Analysis of beer market in China (on Russian)
Beer market of Ukraine: big three losing weightIn 2016, fast increase of excises and resulting price spike stood in the way of the beer market stabilization. Most of competition (as well as mass sorts) moved to the economy segment of the market. The biggest losses were incurred by the leading three, especially Obolon, which again experienced pressure after reallocation of Efes market share. However, one should already speak of TOP-4. Group Oasis CIS (PPB) became a strong player and competitor to transnational companies. Besides the net sales of many regional medium breweries look rather good and 16-fold cost reduction wholesale trade license for craft brewers opens up a possibility of rapid growth in 2017.
Analysis of beer market in China
China’s transition to a “new normal” reality backfired on the brewing industry unexpectedly. Stagnation and subsequent market decline resulted from dynamic social and economic changes. There has emerged a “two speed” market where the medium class significance is growing, yet the share of main beer consumers, “blue collar” is decreasing. Also the inflow of consumers is shrinking, as demographics stopped being a growth driver. Finally, beer is giving way to other alcohol drinks....
Hong Kong. Master House, Lan Kwai Fong – Japanese beers at a price
The vibe: in a word, Japanese. Master House is the first bar opened in Hong Kong by Japanese brewing giant Suntory to showcase its Premium Malt beer range. Bang in the middle of Lan Kwai Fong, it’s less rowdy than most of its neighbours. The downstairs bar is long and narrow, with bare brick walls, subdued lighting and a dark brown colour scheme which add up to give an austere look. There’s additional seating upstairs for those who want to linger over their drinks and try out the Japanese-themed bar snacks.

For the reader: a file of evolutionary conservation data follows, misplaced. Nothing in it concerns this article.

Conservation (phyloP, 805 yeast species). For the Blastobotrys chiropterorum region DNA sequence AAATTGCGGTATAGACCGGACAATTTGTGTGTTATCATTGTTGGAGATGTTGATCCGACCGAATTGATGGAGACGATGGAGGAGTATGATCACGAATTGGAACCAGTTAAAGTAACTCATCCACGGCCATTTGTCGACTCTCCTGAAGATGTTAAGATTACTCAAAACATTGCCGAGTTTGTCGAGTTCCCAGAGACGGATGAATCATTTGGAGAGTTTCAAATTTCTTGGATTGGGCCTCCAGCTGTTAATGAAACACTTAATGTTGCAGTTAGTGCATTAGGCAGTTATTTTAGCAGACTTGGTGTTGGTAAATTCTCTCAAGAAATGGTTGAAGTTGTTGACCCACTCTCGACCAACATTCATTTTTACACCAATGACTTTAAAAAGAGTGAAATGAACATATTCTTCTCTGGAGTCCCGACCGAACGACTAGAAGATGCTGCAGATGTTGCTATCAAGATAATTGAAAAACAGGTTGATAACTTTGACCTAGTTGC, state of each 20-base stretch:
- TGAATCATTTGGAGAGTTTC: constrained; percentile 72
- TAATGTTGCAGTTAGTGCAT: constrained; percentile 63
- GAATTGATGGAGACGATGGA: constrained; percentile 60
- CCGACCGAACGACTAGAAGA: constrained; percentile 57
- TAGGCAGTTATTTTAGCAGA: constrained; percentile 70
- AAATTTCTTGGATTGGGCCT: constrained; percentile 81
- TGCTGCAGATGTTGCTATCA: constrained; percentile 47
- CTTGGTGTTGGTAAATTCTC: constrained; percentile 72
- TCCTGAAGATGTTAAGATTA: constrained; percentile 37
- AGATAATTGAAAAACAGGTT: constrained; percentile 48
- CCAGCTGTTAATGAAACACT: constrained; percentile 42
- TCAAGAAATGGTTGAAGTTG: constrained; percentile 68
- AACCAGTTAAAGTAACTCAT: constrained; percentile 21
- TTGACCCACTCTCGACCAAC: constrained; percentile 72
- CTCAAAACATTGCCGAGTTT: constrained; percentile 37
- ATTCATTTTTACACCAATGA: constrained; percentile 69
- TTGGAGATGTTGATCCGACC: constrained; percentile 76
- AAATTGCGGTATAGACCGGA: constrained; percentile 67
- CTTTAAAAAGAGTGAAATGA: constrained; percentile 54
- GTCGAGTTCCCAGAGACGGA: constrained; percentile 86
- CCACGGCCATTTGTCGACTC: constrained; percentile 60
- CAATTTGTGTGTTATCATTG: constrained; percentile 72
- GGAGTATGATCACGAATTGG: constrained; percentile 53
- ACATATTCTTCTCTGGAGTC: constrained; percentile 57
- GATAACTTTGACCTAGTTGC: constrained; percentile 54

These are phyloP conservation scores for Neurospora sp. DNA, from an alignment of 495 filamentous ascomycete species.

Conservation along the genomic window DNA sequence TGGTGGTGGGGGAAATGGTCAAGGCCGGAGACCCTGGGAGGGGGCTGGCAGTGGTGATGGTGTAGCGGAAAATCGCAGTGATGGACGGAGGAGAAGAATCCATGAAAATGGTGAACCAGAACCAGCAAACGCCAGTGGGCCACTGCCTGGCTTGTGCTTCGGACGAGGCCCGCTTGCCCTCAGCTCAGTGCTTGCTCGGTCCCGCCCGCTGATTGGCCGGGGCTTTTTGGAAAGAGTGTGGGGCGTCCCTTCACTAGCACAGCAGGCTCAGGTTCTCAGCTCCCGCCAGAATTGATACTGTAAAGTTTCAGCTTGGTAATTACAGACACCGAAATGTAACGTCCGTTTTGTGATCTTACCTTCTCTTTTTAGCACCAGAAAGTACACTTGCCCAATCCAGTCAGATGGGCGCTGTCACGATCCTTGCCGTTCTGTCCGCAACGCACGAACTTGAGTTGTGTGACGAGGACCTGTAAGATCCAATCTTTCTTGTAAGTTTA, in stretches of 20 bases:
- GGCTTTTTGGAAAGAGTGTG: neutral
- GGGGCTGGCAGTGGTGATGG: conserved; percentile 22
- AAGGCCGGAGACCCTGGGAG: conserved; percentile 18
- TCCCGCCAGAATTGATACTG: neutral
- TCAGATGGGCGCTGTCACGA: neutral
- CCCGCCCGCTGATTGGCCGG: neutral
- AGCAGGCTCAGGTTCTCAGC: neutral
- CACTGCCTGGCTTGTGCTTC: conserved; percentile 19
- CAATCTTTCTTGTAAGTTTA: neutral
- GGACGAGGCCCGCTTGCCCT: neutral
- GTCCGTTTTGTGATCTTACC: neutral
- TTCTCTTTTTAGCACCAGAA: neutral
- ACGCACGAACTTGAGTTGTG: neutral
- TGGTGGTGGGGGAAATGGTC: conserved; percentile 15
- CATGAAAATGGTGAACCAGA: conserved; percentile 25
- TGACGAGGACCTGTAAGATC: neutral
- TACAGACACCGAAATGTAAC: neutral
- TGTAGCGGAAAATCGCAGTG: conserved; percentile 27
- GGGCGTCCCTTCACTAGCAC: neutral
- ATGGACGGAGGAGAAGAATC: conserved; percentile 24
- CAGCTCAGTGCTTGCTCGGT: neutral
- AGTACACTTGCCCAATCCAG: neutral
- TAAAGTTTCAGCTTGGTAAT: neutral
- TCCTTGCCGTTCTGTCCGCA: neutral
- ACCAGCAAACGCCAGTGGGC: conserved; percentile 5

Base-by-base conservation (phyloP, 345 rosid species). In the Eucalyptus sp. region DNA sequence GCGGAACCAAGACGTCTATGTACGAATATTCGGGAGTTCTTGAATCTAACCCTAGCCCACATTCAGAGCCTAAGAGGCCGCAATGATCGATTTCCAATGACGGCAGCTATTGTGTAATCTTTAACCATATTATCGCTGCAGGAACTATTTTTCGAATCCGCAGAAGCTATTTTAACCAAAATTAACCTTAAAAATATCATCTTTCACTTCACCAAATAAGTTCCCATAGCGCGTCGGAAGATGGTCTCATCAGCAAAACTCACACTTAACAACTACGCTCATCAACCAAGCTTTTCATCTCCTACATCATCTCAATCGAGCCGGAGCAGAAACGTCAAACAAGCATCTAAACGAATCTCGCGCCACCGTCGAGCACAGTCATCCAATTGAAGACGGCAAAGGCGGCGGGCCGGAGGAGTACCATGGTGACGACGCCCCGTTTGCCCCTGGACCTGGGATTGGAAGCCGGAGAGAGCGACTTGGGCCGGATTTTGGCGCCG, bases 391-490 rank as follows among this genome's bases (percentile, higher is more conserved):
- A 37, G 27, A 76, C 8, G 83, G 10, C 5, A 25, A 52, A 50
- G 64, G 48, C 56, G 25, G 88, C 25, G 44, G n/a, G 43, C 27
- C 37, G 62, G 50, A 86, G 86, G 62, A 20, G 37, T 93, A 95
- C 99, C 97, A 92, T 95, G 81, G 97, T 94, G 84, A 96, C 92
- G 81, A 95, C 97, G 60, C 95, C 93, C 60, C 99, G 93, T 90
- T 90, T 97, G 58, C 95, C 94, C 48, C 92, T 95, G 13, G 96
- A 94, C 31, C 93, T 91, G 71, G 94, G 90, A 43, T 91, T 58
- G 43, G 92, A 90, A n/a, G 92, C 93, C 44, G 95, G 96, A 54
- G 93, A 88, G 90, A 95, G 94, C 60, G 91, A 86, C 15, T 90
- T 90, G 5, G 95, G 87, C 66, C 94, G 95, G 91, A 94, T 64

The drinks: the accent is firmly on beer, with six different Suntory offerings available on draught.
We tried the classic Premium Malt (HK$80), the Premium Malt Black (HK$100) and the Half & Half (HK$90), a mixture of the two that nicely combined the rich, almost Guinness-like body and creamy mouthfeel of the Black with the intense hops and nice balance of the Premium.
Strongest of the beers is the flagship Master’s Dream (HK$130), powerful and full-bodied with a refreshing bitterness.
All the beers were beautifully fresh and expertly poured from good, clean taps. That said, excellent though the quality is, prices are steep for 380ml (just under a pint for the less decimally minded). That’s a good bit pricier than the local norm and Master House doesn’t seem to have any happy hour deals, unlike most bars in the vicinity.
If you want your malt without hops, you can also sample a range of Suntory whiskies, including Yamazaki, Hibiki and Hakushu, although the appeal to whisky connoisseurs seems limited with so many specialist whisky bars in Hong Kong offering broader selections.
The verdict: great if you’re serious about draught beer – but you’d have to be serious about it to pay the prices.
25 Aug. 2016